Running the Whole Show

GVN: On your work for Blood Red Sky, (according to the Scanline’s Media Sheet) Scanline was the sole VFX vendor for the project, completing a total of 529 shots. That is a full plate of work. As VFX Supervisor, do you feel any added pressure when Scanline has that much responsibility?

FB: It wasn’t any additional pressure, it was the opposite. It acted as additional motivation to have all VFX under our control and enabled us to really impact the movie. We are thankful and honored that RatPack Filmproduktion trusted us enough to award all of the VFX shots to us.

Daily Routine

GVN: From the results, you came through for them in a big way. In this project, Scanline’s VFX work centered around such shots as creating invisible effects as well as screen and window inserts, painting out snow in some shots and adding snow to others as well as cloud simulations. Besides pyrotechnical effects, weather-related effects fit squarely under Scanline’s vast expertise. As the sole vendor, were there any challenges you ran into during your work on these types of shots?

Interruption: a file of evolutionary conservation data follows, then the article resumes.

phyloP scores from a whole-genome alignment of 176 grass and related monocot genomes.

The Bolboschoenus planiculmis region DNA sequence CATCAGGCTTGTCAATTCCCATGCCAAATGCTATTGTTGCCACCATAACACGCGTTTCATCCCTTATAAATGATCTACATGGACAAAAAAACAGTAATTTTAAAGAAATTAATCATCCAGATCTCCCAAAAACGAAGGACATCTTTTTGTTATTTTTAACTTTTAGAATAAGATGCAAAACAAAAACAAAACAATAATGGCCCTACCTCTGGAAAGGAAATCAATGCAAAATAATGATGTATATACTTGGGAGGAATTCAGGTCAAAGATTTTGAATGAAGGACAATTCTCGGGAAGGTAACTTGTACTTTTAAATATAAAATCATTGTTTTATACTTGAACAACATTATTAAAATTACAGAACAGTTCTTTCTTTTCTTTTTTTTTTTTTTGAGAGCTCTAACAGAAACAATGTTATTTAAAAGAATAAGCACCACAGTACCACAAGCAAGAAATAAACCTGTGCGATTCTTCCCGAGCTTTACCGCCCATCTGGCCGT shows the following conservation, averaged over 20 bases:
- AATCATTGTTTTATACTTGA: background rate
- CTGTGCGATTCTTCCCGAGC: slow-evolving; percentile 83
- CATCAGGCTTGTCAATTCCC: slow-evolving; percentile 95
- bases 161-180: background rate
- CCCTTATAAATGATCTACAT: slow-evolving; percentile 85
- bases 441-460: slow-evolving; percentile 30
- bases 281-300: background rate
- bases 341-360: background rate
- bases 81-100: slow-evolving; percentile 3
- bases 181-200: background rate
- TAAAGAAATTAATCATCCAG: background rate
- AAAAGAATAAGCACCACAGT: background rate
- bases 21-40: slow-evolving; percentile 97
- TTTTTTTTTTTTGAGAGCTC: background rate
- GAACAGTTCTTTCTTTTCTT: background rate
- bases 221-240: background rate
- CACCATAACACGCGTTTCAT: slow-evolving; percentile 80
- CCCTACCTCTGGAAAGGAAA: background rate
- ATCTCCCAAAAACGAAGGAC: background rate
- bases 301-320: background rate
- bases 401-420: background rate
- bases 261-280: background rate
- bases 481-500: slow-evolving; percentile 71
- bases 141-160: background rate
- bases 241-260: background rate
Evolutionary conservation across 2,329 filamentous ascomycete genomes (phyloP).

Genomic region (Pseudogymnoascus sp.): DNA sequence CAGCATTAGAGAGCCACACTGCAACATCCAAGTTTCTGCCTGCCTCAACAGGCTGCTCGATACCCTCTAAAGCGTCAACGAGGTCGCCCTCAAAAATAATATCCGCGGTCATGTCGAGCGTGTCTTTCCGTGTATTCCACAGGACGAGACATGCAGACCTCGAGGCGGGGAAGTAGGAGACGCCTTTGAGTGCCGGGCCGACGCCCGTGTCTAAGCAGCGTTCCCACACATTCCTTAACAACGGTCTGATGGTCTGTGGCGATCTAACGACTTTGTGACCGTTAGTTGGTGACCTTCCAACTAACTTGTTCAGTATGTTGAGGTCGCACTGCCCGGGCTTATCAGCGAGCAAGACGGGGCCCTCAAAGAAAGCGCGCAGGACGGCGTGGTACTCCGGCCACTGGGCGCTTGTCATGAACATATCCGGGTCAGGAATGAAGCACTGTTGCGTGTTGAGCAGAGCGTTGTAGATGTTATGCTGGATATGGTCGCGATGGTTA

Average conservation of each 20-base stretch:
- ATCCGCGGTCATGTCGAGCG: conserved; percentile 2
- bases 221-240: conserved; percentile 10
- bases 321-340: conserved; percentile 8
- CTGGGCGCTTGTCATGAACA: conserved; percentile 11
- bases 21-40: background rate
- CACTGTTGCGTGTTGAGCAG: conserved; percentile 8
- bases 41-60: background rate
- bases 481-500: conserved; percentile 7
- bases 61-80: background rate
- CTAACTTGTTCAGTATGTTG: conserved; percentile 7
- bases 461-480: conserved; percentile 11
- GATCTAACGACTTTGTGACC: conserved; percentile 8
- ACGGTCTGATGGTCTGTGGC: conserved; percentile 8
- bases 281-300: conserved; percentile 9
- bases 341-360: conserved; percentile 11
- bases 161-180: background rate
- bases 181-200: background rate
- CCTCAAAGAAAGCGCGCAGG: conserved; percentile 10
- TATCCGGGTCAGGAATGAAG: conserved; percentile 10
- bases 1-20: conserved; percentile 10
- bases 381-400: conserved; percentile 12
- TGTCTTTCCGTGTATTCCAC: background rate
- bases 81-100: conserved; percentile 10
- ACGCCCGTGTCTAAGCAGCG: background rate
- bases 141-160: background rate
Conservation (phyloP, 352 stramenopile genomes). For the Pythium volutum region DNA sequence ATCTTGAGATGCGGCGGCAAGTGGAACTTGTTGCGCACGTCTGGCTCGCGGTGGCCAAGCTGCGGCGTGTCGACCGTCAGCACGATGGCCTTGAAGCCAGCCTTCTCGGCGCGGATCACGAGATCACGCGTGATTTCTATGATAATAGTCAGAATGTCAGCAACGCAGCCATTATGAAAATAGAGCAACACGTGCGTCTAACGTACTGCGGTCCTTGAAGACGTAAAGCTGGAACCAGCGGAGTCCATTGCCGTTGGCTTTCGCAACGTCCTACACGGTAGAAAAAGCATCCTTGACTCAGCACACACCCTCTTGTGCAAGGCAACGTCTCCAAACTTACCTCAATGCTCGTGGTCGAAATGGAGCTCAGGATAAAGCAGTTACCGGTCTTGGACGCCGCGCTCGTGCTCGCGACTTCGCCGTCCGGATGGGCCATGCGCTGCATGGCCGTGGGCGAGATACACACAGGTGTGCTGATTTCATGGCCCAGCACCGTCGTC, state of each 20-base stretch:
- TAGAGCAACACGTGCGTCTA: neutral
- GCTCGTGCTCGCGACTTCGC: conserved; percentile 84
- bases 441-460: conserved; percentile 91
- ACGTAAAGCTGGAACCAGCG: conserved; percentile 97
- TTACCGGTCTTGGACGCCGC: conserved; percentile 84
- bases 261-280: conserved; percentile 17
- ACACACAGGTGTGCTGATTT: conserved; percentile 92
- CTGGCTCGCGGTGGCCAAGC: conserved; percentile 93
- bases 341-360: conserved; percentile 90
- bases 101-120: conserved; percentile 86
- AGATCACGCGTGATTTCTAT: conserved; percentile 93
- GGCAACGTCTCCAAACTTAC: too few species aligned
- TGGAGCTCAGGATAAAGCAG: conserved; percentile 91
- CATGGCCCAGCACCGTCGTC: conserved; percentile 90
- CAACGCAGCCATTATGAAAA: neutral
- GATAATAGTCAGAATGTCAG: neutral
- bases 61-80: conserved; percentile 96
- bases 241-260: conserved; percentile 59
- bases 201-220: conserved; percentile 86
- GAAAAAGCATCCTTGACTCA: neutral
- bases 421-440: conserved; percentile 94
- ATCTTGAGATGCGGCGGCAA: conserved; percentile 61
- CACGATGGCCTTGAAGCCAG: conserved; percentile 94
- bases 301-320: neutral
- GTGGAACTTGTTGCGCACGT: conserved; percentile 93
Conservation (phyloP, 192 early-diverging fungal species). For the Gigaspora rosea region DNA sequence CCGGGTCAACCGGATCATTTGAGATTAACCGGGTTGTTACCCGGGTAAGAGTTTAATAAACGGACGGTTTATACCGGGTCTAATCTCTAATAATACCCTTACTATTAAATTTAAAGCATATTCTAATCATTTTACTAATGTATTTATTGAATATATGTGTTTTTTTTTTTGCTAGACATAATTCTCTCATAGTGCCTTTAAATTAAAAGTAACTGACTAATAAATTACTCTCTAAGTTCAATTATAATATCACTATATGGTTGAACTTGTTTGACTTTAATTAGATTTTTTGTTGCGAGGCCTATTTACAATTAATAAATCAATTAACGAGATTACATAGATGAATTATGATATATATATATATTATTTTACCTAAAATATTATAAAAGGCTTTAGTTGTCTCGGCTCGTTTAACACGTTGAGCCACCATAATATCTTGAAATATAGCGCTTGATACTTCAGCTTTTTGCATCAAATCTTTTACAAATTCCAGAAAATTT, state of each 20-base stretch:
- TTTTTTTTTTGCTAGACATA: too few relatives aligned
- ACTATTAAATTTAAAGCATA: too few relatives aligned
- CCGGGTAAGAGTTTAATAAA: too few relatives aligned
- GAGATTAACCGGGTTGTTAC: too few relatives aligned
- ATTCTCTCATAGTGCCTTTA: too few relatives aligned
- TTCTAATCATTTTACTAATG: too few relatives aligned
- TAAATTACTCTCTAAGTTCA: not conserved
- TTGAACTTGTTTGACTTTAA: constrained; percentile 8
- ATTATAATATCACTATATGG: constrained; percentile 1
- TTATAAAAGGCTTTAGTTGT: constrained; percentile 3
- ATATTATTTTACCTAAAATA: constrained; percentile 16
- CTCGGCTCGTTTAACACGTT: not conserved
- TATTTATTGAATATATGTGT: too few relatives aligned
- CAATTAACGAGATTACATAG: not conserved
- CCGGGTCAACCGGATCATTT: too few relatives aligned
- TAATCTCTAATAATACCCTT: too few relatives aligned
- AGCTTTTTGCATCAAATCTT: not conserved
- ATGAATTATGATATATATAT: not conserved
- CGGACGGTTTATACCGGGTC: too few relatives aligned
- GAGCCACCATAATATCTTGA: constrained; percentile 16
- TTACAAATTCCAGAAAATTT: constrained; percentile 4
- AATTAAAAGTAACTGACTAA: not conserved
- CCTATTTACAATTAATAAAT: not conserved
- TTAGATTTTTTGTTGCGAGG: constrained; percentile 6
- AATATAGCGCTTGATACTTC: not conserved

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FB: As you mentioned, changing weather, advanced simulations, and creating vast set extensions is a daily routine at Scanline VFX. Our real challenge in ‘Blood Red Sky’ was that we only had 5 months (20 weeks) to create all 529 shots. That’s an output of almost 27 shots per week, or essentially 5 shots per workday. That was quite a challenging logistical endeavor. Our production department and all our supporting departments, including Editorial, HR and IT, did a great job in managing this huge work and data load in a very smooth way. Your artists can only give a great performance if your support departments are robust, and our artists did an amazing job. I want to thank everybody involved in this project for their amazing and hard work.